Evaluating Early Season Pitcher Performance

In the first month of the season, fantasy sites and blogs will be littered with your standard buy low and sell high columns. The authors will highlight hitters suffering/benefiting from a low/high BABIP or pitchers whose xFIP (or other expected ERA metric of choice) is dramatically different from their ERAs. I won’t get into why I think these articles are rather useless, but I do want to discuss how to go about evaluating early season pitcher performances. There is a two-step process I use and since I am feeling generous, I would like to share it with you.

I ask myself two questions when analyzing a pitcher during the season:

1. Are his results (ERA and WHIP) stats real?

2. Will he sustain those underlying peripherals?

Are his results (ERA and WHIP) stats real?

The first order of business is to do what the majority of fantasy owners likely do by now, or at least those a step above the newbie level. That is to compare the pitcher’s ERA to his SIERA (my personal expected ERA metric of choice) to determine how real his results have been. It is easy to notice a high BABIP and blindly assume the pitcher’s ERA should drop, but what if that comes with a low HR/FB ratio? It is difficult to do the math in your head and figure out how the luck in one metric offsets the poor fortune in another. So a quick look at SIERA can tell us how all those metrics mix together. Of course, this is FanGraphs, so you all probably do this step already.

It cannot be overstated though how much small sample size can affect a pitcher’s ERA. The actual number early on means so little as to render it almost meaningless. Only a couple of earned runs here and there can make a strong season look mediocre. To illustrate this point, imagine a pitcher who has allowed 16 earned runs over 45 innings (around a month and a half of innings). That results in a strong 3.20 ERA. However, if this same pitcher allowed just 4 more runs (just 1 extra run every 11 innings or so) to total 20, suddenly his ERA shoots up to 4.00 and he doesn’t even look appealing to a shallow league owner! So fantasy owners would be wise not to focus on ERA at all when analyzing a pitcher so early. That is why metrics such as SIERA are even more useful when dealing with small sample sizes.

Will he sustain those underlying peripherals?

This step is just as important as the first one, but I am unsure how many fantasy owners actually perform it. It is simply not enough to determine that a pitcher has been unlucky this year because his SIERA sits at 3.40, but a .330 BABIP and 68% LOB% has inflated his ERA to 4.20. One must also look at how sustainable his underlying peripherals are.

Remember that a pitcher has a greater opportunity to strike hitters out when they face more batters. So all else equal, a high BABIP is going to increase K/9 and reduce SIERA. Of course, it will also increase his BB/9, but the K/9 increase probably has a greater effect on SIERA than the BB/9 increase. So once his BABIP drops back toward league average (or his career mark), the strikeout rate is going to decline and the SIERA will rise. The better luck will help his ERA improve, but it’s not going to drop all the way down to where his SIERA had been.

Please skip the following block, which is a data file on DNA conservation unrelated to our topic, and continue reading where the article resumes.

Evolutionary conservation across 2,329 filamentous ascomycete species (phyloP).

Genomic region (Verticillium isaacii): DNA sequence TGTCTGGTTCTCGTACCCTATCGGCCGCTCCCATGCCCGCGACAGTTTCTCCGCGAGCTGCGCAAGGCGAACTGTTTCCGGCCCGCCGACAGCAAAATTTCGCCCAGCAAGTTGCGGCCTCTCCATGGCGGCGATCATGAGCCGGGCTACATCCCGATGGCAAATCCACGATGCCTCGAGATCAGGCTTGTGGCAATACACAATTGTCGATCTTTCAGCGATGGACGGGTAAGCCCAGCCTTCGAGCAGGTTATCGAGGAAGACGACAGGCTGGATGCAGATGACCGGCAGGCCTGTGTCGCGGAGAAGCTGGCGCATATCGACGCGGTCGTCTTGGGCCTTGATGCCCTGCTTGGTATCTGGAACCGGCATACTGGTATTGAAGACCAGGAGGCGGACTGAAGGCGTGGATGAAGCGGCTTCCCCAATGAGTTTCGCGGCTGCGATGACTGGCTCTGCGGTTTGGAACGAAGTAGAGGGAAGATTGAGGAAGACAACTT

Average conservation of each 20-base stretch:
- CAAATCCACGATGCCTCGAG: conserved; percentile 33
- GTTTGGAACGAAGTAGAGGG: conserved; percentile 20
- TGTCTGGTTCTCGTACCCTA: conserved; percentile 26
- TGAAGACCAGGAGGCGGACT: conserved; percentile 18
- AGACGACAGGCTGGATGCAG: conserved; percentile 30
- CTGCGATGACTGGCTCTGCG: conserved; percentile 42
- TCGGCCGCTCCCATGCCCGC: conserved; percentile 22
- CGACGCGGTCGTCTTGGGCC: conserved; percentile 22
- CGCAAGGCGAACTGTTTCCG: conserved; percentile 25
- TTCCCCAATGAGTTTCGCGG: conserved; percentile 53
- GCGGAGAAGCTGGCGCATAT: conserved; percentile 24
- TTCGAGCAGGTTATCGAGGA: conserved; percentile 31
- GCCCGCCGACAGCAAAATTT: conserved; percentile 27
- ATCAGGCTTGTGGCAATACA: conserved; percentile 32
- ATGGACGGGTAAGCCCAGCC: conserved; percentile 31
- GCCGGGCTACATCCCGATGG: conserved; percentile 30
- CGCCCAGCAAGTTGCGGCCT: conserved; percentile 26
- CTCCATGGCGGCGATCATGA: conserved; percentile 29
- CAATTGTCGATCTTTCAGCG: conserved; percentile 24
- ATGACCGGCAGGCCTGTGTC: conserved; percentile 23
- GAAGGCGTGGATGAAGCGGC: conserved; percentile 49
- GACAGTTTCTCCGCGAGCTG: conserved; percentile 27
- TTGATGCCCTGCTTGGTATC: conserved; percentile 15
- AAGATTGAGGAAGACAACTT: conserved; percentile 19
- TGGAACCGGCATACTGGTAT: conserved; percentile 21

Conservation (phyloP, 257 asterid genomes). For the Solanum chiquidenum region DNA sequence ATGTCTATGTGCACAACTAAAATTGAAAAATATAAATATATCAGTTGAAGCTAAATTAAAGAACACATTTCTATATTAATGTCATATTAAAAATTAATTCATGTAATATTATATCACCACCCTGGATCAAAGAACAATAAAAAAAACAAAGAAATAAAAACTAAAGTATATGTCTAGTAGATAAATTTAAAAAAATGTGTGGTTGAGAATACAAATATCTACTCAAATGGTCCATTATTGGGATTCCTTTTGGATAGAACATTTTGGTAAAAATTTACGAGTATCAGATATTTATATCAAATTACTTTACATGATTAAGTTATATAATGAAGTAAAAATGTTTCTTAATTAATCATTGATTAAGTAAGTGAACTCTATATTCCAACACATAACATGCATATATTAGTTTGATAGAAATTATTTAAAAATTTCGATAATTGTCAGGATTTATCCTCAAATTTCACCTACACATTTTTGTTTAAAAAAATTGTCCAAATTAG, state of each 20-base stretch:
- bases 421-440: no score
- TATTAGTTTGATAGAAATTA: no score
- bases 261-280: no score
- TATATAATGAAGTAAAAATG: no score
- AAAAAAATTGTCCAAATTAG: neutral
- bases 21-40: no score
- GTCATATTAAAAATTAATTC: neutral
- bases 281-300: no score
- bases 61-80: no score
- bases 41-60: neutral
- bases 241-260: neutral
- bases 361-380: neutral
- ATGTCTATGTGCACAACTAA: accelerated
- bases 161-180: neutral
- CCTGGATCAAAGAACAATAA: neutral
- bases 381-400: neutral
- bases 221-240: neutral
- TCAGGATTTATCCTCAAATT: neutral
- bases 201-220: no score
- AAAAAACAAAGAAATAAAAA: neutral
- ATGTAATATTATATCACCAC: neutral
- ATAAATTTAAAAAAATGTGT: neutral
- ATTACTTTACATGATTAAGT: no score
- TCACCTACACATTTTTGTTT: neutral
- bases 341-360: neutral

Next, a pitcher may be getting lucky with strikeouts based on sequencing or an unsustainable rate of foul ball strikes. A check of the pitcher’s SwStk% and how his marks in that metric have historically matched up with his strikeout rate can give you an idea as to whether he will sustain his current K/9. Similarly, looking at the pitcher’s F-Strike% will tell you how sustainable the pitcher’s BB/9 is.

Even if the strikeout rate does match up with the SwStk%, you must then go a step further if the K/9 is dramatically different than past years. A look to see if there have been changes in pitch mix, velocity or a new pitch added to his arsenal is required to help determine how sustainable this new K/9 level is.

The bottom line is that it is not enough to simply compare SIERA with ERA to identify buy low and sell high candidates. You must dig deeper to determine if the components that drive SIERA itself are sustainable. If the components themselves change over the remainder of the season, then that SIERA mark is going to change as well and the pitcher’s ERA cannot be counted on to eventually meet it where it currently stands.

We hoped you liked reading Evaluating Early Season Pitcher Performance by Mike Podhorzer!

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Mike Podhorzer is the 2015 Fantasy Sports Writers Association Baseball Writer of the Year. He produces player projections using his own forecasting system and is the author of the eBook Projecting X 2.0: How to Forecast Baseball Player Performance, which teaches you how to project players yourself. His projections helped him win the inaugural 2013 Tout Wars mixed draft league. Follow Mike on Twitter @MikePodhorzer and contact him via email.

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Brent Crossman
Brent Crossman

Good post. One thing I’ve noticed in your posts is you reference swinging strike rate as being a predictor for strike out %. I’ve never found that to be any more correlated with future K% than simply using the historical K%. Perhaps there is a study linking the residual between (Expected K% based on SwgStrk% and Actual K%) vs Future Movement in K% but I haven’t seen it, and every time I test it I don’t a meaningful connection.

This is another good article on regression http://www.hardballtimes.com/main/article/it-makes-sense-to-me-i-must-regress/

(K rate and GB rate being the two that get reliable quickly, although still not for a while)